Jerusalem: Israel said on Sunday it would set up its own investigation into a deadly raid on a convoy of Gaza-bound aid ships, and that its panel would include two foreign observers.
The internal inquiry into the 31 March raid, which falls short of a UN proposal for an international investigation, was decided on after consultations with the United States.
The White House welcomed the move as an important step and said Israel was capable of conducting a fair investigation.
“But we will not prejudge the process or its outcome, and will await the conduct and findings of the investigation before drawing further conclusions,” White House spokesman Robert Gibbs said in a statement.
Israeli Prime Minister Benjamin Netanyahu’s office said in a statement the government would give its final approval on Monday to forming an “independent public commission” into whether or not Israel had conformed to international law in imposing a naval blockade on the Hamas-ruled Gaza Strip.
Israel said its commandos killed nine pro-Palestinian Turkish activists when they boarded a Turkish-flagged aid vessel and were attacked by passengers wielding metal rods and knives.
The committee will examine the flotilla members, as well.
Amid an international outcry over the bloodshed, Israel has faced mounting pressure to investigate the events surrounding the flotilla raid and to ease or lift its blockade.
Hamas Islamists, who refuse to recognise Israel and renounce violence, seized control of the Gaza Strip in 2007.
Netanyahu said on Sunday Israel would continue discussions with the international community to prevent weapons and military equipment from reaching Gaza and to allow in humanitarian aid, an apparent signal it was open to revising blockade procedures.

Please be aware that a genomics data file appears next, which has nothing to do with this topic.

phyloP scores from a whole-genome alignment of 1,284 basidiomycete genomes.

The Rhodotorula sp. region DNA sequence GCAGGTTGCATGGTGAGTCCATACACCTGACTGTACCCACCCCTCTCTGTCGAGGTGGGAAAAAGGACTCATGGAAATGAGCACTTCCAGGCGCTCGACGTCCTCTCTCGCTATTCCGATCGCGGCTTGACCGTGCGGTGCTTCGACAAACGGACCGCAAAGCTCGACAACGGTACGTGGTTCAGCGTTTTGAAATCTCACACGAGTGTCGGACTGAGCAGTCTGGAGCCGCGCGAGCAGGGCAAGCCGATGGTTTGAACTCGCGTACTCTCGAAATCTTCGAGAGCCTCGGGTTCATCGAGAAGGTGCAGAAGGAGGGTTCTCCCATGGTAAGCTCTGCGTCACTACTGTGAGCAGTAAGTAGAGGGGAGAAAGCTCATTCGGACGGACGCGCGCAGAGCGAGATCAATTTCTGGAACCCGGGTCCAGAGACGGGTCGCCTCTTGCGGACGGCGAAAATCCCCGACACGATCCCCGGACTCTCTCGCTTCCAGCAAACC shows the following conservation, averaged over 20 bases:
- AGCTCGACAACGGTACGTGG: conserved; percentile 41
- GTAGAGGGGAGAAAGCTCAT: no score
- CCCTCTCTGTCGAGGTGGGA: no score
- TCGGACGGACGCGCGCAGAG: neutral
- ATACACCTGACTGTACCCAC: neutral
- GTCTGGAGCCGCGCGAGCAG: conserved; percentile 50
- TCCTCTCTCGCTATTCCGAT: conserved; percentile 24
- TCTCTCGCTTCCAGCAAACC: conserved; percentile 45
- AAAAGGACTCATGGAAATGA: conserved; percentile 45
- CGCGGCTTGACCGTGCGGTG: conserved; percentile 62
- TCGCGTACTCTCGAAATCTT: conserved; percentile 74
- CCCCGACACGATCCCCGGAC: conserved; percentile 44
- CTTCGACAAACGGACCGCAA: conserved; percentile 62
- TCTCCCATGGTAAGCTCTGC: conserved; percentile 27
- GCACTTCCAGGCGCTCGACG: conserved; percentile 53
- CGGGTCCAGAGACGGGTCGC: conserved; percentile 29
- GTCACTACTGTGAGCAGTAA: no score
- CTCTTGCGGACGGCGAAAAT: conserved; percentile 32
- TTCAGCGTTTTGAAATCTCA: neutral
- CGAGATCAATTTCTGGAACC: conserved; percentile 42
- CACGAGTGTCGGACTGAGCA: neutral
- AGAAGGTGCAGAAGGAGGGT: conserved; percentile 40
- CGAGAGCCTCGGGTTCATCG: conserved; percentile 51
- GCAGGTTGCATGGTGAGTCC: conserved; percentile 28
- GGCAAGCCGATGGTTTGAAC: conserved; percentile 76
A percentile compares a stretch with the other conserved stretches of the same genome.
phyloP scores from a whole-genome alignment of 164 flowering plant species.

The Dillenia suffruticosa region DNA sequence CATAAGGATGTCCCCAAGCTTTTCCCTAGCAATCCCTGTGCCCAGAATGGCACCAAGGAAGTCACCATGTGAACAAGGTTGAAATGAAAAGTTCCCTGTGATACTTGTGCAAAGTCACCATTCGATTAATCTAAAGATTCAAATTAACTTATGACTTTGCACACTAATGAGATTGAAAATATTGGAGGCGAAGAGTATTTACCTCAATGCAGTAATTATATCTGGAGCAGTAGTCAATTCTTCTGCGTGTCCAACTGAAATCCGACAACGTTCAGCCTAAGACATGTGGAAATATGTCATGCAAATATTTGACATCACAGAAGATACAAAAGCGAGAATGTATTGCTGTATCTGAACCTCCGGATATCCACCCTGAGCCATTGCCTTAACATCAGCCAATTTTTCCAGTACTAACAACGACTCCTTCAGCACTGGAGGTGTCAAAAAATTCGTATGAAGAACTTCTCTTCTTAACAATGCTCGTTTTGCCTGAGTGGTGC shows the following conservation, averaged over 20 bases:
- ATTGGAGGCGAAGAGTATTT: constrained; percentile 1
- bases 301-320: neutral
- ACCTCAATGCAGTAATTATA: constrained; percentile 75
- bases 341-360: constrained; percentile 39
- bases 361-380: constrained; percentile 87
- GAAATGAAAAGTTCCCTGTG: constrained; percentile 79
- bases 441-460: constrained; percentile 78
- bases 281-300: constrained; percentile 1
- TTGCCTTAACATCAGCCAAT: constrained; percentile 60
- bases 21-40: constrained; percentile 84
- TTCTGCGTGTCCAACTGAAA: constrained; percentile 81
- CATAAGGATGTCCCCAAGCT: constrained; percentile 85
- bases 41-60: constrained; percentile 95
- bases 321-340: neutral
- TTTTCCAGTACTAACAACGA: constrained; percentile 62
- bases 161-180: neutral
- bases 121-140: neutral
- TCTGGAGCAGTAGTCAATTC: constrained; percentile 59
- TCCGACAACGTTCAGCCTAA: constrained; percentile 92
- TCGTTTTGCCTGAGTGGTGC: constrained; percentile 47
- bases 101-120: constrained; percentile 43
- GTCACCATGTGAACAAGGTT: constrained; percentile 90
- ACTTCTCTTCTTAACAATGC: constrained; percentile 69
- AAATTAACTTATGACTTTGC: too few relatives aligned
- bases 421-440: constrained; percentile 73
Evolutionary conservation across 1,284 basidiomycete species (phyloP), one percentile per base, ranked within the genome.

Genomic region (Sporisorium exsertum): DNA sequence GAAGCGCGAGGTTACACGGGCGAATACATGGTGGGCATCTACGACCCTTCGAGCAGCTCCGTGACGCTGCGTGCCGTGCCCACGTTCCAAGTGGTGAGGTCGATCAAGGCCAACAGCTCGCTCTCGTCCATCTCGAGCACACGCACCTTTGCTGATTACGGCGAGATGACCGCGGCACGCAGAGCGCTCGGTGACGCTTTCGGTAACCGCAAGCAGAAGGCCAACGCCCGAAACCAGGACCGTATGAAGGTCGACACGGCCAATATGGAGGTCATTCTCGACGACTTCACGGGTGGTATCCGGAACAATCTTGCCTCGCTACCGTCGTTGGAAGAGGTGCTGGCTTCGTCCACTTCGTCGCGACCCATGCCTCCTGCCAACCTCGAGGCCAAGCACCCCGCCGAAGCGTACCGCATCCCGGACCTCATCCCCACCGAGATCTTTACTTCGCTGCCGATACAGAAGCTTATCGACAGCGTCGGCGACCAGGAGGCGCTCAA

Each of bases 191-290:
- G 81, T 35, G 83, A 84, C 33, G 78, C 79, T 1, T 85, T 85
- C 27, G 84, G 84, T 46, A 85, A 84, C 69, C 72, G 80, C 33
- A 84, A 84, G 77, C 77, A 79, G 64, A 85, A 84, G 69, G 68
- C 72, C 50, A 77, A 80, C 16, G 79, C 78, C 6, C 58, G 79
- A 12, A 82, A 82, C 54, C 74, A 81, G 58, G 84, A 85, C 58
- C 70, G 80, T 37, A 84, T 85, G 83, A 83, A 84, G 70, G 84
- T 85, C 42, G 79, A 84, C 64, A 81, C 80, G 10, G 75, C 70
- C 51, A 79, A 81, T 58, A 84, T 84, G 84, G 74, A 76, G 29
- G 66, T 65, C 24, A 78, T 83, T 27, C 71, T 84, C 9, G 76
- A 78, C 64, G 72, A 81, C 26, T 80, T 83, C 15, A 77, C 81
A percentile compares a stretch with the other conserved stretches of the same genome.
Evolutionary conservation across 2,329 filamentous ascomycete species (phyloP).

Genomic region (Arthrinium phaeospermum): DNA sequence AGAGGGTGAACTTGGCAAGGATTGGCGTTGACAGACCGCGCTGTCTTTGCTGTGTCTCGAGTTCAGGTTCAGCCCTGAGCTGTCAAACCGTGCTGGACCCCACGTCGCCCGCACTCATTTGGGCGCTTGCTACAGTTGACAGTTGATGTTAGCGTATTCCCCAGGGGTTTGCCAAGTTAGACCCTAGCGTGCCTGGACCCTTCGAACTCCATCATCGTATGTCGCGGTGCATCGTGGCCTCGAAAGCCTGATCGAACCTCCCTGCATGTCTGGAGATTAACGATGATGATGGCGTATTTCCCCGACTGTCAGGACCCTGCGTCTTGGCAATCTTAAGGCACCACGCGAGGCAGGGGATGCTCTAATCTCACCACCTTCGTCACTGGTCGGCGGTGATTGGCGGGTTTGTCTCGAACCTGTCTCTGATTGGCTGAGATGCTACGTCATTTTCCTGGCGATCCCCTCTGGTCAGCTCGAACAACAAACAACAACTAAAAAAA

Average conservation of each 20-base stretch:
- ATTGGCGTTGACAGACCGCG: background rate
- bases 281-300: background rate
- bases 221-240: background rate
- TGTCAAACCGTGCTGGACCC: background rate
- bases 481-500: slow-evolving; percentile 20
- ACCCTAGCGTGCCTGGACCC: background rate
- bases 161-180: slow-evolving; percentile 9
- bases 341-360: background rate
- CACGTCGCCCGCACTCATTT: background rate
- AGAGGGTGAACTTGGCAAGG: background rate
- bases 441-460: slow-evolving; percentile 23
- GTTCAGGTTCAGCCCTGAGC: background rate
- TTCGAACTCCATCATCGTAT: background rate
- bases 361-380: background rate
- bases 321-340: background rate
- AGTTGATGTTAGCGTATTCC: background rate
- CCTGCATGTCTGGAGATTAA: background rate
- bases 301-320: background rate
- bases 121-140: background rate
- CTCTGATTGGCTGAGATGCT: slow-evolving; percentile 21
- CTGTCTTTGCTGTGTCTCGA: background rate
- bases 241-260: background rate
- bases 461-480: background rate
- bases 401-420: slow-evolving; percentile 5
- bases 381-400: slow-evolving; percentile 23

The statement said a retired Israeli Supreme Court judge, Jacob Turkel, would head a committee on which two other Israelis and the two foreign observers would sit.
“In light of the exceptional circumstances of the incident, it was decided to appoint two foreign experts who will serve as observers,” the statement said.
The statement listed David Trimble, a Northern Ireland politician and Nobel Peace Prize winner, and Canadian jurist Ken Watkin as the foreigners who would take part in the hearings and deliberations but not have the right to vote.
“The commission may request any information from the Prime Minister, the Minister of Defence, other ministers and the Israel Defence Forces Chief-of-Staff,” the statement said.
The Israeli military has announced its own investigation, focusing on the operational aspects of a raid seen by many in Israel as a fiasco in which planners failed to gauge the strength of resistance on board.
Officers and soldiers would not testify at the government-ordered inquiry, which would rely on the statements they made to the military panel, Netanyahu’s office said.
The commission will publish its report when finished.
“While Israel should be afforded the time to complete its process, we expect Israel’s commission and military investigation will be carried out promptly,” the White House statement said.
“We also expect that, upon completion, its findings will be presented publicly and will be presented to the international community.”